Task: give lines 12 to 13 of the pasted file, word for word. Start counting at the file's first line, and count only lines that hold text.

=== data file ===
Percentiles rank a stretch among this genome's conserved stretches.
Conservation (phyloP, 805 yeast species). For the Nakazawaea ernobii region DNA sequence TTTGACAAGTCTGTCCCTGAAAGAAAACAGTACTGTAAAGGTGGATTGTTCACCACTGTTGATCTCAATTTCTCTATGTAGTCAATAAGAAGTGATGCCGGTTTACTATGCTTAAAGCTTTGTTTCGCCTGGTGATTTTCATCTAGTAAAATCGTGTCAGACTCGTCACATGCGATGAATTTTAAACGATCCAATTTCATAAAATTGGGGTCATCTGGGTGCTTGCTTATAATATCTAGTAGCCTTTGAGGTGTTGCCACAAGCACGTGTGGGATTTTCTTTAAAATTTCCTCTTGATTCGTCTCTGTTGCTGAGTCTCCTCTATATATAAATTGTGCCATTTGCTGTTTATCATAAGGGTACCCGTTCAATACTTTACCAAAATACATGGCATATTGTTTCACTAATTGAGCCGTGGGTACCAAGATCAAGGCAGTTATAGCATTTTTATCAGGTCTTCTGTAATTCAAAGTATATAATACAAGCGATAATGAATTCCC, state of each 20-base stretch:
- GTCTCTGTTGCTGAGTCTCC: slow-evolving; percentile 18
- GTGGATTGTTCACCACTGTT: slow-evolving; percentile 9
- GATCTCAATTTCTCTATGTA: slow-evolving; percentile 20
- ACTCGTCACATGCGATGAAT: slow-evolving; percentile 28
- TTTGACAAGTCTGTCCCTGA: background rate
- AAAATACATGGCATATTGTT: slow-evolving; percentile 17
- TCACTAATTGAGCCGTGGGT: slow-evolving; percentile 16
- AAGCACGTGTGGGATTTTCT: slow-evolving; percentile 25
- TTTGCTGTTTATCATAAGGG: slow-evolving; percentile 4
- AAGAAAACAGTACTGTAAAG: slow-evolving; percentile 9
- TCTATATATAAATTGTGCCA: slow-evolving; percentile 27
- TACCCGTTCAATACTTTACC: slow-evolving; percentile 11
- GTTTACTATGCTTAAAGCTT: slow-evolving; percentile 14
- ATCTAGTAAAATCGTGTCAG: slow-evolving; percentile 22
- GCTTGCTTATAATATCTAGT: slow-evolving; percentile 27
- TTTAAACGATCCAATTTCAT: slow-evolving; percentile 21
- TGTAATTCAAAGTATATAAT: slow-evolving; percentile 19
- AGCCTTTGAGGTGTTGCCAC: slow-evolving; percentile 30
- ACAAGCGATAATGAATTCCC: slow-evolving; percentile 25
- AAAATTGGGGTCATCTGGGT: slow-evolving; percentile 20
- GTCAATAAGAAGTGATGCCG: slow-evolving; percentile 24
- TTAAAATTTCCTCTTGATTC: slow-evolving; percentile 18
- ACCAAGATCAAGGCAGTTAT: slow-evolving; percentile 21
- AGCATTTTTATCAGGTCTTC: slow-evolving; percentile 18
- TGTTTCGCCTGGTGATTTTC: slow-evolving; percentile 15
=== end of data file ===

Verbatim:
- AAGAAAACAGTACTGTAAAG: slow-evolving; percentile 9
- TCTATATATAAATTGTGCCA: slow-evolving; percentile 27